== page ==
What can I do about the security of my previous employer's customers?
October 8, 2008 3:08 PM   Subscribe

My previous employer was not the least bit concerned with the privacy of their customers' information. What can I do now?

I worked for a local wireless company for almost a year and was constantly cringing at how little they cared about the security of their customers' information.

My two most major concerns:

1. Employees in my office were allowed to receive work email on their personal cell phones. In my department, we always emailed copies of any credit checks run by a member of that department and held them for 30 days. The employees had on their phones hundreds of social security numbers, addresses, work histories, credit scores, credit histories, loan information, bankruptcy claims, collections, and so much more. If one of their personal phones were ever to be stolen (which wouldn't surprise me, most employees had top of the line cell phones), the thief would have all of this at his or her fingertips.

2. Employees left paperwork with customers' credit card and/or bank account and routing numbers laying around. This information was often stapled with a copy of their contract, which contained their name, address, ssn, dob, etc. This information was not secured, and often left laying around until someone got to it. Even then, it was just thrown on a desk until we mailed it out.

No, it was not a professional atmosphere in the least, and now that I'M the customer, I want to make sure my information is secure. I know this is not common practice throughout the wireless industry. Who can I contact *outside* of this company who may get the ball rolling on some much needed changes?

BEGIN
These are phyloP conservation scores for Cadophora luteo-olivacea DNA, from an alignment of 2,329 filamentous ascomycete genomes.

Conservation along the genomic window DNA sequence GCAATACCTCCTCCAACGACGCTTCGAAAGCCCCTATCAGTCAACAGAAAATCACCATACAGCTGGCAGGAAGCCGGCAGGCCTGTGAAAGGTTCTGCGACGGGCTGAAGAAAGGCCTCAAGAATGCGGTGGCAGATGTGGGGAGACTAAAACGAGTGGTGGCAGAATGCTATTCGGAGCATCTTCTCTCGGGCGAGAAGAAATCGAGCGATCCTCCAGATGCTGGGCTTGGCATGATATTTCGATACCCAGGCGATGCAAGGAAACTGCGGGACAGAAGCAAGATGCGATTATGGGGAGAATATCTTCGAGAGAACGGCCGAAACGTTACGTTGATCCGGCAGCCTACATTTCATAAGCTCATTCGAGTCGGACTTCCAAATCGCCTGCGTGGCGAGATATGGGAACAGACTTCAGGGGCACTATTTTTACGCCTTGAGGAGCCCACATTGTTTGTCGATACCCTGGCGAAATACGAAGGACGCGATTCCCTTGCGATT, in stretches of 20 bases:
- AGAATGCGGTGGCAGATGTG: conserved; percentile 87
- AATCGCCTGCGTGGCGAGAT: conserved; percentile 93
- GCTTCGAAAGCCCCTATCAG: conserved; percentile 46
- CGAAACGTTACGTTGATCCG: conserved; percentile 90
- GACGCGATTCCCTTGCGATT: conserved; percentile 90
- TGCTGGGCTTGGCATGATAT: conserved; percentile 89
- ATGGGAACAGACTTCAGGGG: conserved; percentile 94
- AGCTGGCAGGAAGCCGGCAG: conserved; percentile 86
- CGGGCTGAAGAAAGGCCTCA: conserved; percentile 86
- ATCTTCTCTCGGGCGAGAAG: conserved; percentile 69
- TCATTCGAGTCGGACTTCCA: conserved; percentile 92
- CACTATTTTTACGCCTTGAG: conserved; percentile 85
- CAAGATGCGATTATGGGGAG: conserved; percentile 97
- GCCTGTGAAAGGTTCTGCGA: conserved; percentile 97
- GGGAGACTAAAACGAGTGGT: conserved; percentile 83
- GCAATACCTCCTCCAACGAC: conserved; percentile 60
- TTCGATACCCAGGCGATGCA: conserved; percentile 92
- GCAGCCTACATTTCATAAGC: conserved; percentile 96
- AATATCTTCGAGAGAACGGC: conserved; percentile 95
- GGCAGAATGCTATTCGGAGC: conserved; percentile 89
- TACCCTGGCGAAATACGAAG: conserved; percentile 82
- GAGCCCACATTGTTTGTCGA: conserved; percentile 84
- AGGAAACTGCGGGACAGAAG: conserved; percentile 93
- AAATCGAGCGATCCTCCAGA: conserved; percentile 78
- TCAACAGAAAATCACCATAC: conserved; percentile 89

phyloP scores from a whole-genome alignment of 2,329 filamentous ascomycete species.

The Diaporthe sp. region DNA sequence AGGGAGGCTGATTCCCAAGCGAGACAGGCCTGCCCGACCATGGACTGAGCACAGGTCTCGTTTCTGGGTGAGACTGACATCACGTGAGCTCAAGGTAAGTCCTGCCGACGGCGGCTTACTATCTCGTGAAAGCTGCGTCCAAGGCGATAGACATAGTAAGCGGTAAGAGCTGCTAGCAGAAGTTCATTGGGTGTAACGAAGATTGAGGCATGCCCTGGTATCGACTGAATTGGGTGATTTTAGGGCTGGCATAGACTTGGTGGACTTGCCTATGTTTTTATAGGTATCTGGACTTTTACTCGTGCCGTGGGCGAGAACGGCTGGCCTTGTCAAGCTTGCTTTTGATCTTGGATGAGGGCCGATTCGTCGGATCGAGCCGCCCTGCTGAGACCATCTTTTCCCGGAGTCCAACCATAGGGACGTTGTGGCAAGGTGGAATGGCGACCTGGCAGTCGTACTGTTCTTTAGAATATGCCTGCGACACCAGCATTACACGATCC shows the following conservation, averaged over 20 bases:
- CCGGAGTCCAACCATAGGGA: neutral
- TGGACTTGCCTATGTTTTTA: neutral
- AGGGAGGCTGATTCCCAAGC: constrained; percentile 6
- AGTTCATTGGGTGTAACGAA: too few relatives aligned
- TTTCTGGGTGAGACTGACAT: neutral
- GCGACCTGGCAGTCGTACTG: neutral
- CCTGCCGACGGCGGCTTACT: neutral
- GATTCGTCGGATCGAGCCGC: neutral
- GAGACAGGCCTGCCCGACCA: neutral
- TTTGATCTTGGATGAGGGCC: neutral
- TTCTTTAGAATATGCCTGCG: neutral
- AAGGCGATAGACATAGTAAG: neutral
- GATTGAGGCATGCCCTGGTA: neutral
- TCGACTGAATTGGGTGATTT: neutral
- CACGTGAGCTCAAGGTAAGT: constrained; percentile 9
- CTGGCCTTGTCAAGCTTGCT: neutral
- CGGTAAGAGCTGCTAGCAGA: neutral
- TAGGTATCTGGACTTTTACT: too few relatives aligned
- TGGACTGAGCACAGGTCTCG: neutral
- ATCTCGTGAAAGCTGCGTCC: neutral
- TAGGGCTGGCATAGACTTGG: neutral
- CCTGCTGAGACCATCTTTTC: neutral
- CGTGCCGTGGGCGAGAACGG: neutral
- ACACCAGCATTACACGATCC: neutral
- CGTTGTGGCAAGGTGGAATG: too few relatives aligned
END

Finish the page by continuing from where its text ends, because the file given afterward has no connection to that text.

posted by jaynedanger to Work & Money (5 answers total)
 
The people most likely to be interested in this information would be the company's credit card payment service.
posted by rhizome at 3:14 PM on October 8, 2008


In my business (POS systems) credit card security has to meet the standards set here. Find out if they compliant. Pretty sure this applies to any business passing CC info along electronically.
posted by D_I at 3:45 PM on October 8, 2008


More colorfully, you might think about contacting the local Shame On You consumer protection report. Identify theft is a hot enough topic these days that you might be able to pique your local consumer gadfly's interest.
posted by chesty_a_arthur at 5:23 PM on October 8, 2008




Agree with the above, and, now that you're the customer, consider switching to another wireless company. You shouldn't have to worry about if your information is secure or not - you pay them every month, it's their job to provide you with the service (which includes keeping sensitive info private).
posted by AlisonM at 5:37 AM on October 9, 2008


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